Do You Remember
Before the age of Big Box Stores, Oklahoma Tire and Supply Co. (OTASCO) became known for it’s “one-stop-shopping” experience.
“Back in the Dark Ages, when I was a young lad, you never had to leave town to buy gifts for the Yule season. All you had to do was go to downtown Sapulpa and you could shop to your heart’s content.”
Believe it or not, Kellyville, Oklahoma once had a ski slope. On opening day, according to a local news story, one patron borrowed a line from the TV show “Gomer Pyle” and uttered, “Surprise, surprise, surprise.”
John Fitzgerald Kennedy is considered by many to be the most popular president in U.S. history. I consider him to be one of the greatest presidents in my life because of his courage, compassion, and his undaunted resolve to make not just America a better place, but the entire world.
In the years immediately following World War II, a period of geopolitical tension emerged between the U.S and the Soviet Union, known as the Cold War. The “Space Race” was, in fact, a Cold War competition to see which of the two countries would be the first to achieve space flight.
It’s been said that “if you remember the sixties, you weren’t really there.” I must respectfully disagree. Introducing a new series about a decade that no one in our country should every forget about.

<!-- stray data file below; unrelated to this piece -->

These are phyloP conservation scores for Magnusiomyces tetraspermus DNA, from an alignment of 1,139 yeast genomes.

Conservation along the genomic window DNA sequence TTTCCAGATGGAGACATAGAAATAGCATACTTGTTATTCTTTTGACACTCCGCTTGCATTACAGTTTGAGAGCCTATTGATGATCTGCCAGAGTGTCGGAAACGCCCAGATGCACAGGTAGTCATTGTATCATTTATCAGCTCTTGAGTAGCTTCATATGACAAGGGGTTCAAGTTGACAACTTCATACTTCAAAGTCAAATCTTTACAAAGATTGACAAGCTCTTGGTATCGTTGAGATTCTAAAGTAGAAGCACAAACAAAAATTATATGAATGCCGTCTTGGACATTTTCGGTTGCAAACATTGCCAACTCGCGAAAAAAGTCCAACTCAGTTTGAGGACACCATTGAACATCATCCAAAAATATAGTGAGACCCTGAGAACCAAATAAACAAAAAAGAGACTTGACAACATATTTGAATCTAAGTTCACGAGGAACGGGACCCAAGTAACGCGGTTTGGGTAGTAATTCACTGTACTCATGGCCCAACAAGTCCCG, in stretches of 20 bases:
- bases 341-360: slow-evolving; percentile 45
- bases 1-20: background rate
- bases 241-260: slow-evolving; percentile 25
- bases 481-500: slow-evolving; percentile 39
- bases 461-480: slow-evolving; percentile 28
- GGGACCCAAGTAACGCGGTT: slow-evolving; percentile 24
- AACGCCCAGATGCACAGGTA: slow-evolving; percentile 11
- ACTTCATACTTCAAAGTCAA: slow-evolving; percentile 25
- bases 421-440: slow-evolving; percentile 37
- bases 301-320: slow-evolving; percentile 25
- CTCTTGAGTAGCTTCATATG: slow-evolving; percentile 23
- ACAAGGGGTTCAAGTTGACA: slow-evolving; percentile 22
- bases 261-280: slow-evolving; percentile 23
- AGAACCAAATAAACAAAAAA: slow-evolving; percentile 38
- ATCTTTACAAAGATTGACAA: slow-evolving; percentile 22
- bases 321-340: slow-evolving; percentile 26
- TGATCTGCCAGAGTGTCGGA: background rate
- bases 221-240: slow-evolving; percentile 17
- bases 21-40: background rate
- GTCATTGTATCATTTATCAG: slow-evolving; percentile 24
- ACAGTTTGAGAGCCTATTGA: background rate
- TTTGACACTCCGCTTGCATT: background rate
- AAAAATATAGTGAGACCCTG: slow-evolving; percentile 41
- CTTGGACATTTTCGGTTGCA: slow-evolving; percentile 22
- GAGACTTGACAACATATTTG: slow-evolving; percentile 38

How many of you remember this line: “Lawzee, scope them turkeys out!”
For nearly a century after emancipation, black people couldn’t eat at the same restaurants, use the same toilet facilities, stay at the same hotels, go to the same schools as whites, or live in certain places. And then a black woman refused to give up her bus seat and sparked the Civil Rights Movement.
When I was growing up, the Fourth of July meant many things. There were picnics with homemade ice cream, potato salad, watermelon, and BBQ. Flags were flown on just about every front porch. Concerts with stirring patriotic music were held in the courthouse gazebo. But the most enjoyable part of the Fourth of July involved fireworks.
During George Brite’s thirty-four-year tenure at SPS, many of his students went on to become accomplished and widely-acclaimed musicians, conductors, and high school band directors.